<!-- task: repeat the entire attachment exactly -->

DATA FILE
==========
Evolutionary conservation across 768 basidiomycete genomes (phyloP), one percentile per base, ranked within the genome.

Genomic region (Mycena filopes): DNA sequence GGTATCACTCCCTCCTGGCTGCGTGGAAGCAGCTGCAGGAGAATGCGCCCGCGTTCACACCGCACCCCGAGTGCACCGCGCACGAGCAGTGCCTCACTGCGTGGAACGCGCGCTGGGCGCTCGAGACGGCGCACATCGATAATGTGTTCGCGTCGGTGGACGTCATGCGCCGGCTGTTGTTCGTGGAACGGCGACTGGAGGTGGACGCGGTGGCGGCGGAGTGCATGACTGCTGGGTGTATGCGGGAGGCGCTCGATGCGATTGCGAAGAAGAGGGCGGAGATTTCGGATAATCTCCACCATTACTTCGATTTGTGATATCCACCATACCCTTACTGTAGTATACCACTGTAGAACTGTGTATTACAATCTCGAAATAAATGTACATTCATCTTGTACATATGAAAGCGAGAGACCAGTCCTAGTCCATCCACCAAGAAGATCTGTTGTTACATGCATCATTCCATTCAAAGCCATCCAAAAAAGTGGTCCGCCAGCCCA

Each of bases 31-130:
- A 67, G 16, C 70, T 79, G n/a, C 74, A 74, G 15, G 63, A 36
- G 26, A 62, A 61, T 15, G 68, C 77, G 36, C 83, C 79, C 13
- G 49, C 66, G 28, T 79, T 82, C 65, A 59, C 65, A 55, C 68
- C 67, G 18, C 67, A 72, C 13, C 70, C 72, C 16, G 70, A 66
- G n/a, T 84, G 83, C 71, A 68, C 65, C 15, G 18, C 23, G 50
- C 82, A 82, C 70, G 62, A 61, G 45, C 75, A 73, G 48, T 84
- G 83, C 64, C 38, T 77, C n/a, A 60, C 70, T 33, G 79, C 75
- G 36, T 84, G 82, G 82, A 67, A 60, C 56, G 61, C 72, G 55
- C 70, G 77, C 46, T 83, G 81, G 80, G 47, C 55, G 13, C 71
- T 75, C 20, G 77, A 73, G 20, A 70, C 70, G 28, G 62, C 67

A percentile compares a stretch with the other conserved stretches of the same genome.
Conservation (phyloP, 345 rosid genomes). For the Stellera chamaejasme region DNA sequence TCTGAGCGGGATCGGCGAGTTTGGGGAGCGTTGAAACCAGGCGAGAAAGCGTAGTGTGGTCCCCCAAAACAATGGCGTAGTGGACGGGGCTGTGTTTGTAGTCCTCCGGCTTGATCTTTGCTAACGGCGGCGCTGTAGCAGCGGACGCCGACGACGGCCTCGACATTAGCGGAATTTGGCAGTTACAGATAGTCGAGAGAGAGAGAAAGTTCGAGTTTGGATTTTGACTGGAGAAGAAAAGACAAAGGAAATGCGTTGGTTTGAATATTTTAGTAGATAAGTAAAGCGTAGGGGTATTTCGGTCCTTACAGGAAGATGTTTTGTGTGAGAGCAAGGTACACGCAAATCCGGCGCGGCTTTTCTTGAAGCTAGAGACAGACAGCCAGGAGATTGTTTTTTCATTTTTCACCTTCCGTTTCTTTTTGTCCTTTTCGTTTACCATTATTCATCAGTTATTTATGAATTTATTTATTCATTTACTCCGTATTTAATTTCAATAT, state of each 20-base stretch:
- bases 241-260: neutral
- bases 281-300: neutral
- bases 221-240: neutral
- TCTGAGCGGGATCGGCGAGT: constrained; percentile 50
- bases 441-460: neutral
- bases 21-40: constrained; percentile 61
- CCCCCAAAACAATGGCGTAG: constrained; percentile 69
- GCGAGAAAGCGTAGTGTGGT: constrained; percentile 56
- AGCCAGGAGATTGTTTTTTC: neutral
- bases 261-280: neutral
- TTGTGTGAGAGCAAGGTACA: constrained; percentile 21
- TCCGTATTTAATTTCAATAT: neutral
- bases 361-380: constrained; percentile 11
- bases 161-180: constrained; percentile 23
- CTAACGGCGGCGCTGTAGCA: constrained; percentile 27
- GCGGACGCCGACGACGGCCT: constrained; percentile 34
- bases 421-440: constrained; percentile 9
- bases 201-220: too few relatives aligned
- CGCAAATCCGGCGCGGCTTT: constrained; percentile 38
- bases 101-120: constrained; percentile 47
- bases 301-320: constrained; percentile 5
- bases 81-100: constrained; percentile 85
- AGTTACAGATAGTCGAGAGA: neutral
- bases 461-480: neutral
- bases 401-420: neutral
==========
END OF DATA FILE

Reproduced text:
Evolutionary conservation across 768 basidiomycete genomes (phyloP), one percentile per base, ranked within the genome.

Genomic region (Mycena filopes): DNA sequence GGTATCACTCCCTCCTGGCTGCGTGGAAGCAGCTGCAGGAGAATGCGCCCGCGTTCACACCGCACCCCGAGTGCACCGCGCACGAGCAGTGCCTCACTGCGTGGAACGCGCGCTGGGCGCTCGAGACGGCGCACATCGATAATGTGTTCGCGTCGGTGGACGTCATGCGCCGGCTGTTGTTCGTGGAACGGCGACTGGAGGTGGACGCGGTGGCGGCGGAGTGCATGACTGCTGGGTGTATGCGGGAGGCGCTCGATGCGATTGCGAAGAAGAGGGCGGAGATTTCGGATAATCTCCACCATTACTTCGATTTGTGATATCCACCATACCCTTACTGTAGTATACCACTGTAGAACTGTGTATTACAATCTCGAAATAAATGTACATTCATCTTGTACATATGAAAGCGAGAGACCAGTCCTAGTCCATCCACCAAGAAGATCTGTTGTTACATGCATCATTCCATTCAAAGCCATCCAAAAAAGTGGTCCGCCAGCCCA

Each of bases 31-130:
- A 67, G 16, C 70, T 79, G n/a, C 74, A 74, G 15, G 63, A 36
- G 26, A 62, A 61, T 15, G 68, C 77, G 36, C 83, C 79, C 13
- G 49, C 66, G 28, T 79, T 82, C 65, A 59, C 65, A 55, C 68
- C 67, G 18, C 67, A 72, C 13, C 70, C 72, C 16, G 70, A 66
- G n/a, T 84, G 83, C 71, A 68, C 65, C 15, G 18, C 23, G 50
- C 82, A 82, C 70, G 62, A 61, G 45, C 75, A 73, G 48, T 84
- G 83, C 64, C 38, T 77, C n/a, A 60, C 70, T 33, G 79, C 75
- G 36, T 84, G 82, G 82, A 67, A 60, C 56, G 61, C 72, G 55
- C 70, G 77, C 46, T 83, G 81, G 80, G 47, C 55, G 13, C 71
- T 75, C 20, G 77, A 73, G 20, A 70, C 70, G 28, G 62, C 67

A percentile compares a stretch with the other conserved stretches of the same genome.
Conservation (phyloP, 345 rosid genomes). For the Stellera chamaejasme region DNA sequence TCTGAGCGGGATCGGCGAGTTTGGGGAGCGTTGAAACCAGGCGAGAAAGCGTAGTGTGGTCCCCCAAAACAATGGCGTAGTGGACGGGGCTGTGTTTGTAGTCCTCCGGCTTGATCTTTGCTAACGGCGGCGCTGTAGCAGCGGACGCCGACGACGGCCTCGACATTAGCGGAATTTGGCAGTTACAGATAGTCGAGAGAGAGAGAAAGTTCGAGTTTGGATTTTGACTGGAGAAGAAAAGACAAAGGAAATGCGTTGGTTTGAATATTTTAGTAGATAAGTAAAGCGTAGGGGTATTTCGGTCCTTACAGGAAGATGTTTTGTGTGAGAGCAAGGTACACGCAAATCCGGCGCGGCTTTTCTTGAAGCTAGAGACAGACAGCCAGGAGATTGTTTTTTCATTTTTCACCTTCCGTTTCTTTTTGTCCTTTTCGTTTACCATTATTCATCAGTTATTTATGAATTTATTTATTCATTTACTCCGTATTTAATTTCAATAT, state of each 20-base stretch:
- bases 241-260: neutral
- bases 281-300: neutral
- bases 221-240: neutral
- TCTGAGCGGGATCGGCGAGT: constrained; percentile 50
- bases 441-460: neutral
- bases 21-40: constrained; percentile 61
- CCCCCAAAACAATGGCGTAG: constrained; percentile 69
- GCGAGAAAGCGTAGTGTGGT: constrained; percentile 56
- AGCCAGGAGATTGTTTTTTC: neutral
- bases 261-280: neutral
- TTGTGTGAGAGCAAGGTACA: constrained; percentile 21
- TCCGTATTTAATTTCAATAT: neutral
- bases 361-380: constrained; percentile 11
- bases 161-180: constrained; percentile 23
- CTAACGGCGGCGCTGTAGCA: constrained; percentile 27
- GCGGACGCCGACGACGGCCT: constrained; percentile 34
- bases 421-440: constrained; percentile 9
- bases 201-220: too few relatives aligned
- CGCAAATCCGGCGCGGCTTT: constrained; percentile 38
- bases 101-120: constrained; percentile 47
- bases 301-320: constrained; percentile 5
- bases 81-100: constrained; percentile 85
- AGTTACAGATAGTCGAGAGA: neutral
- bases 461-480: neutral
- bases 401-420: neutral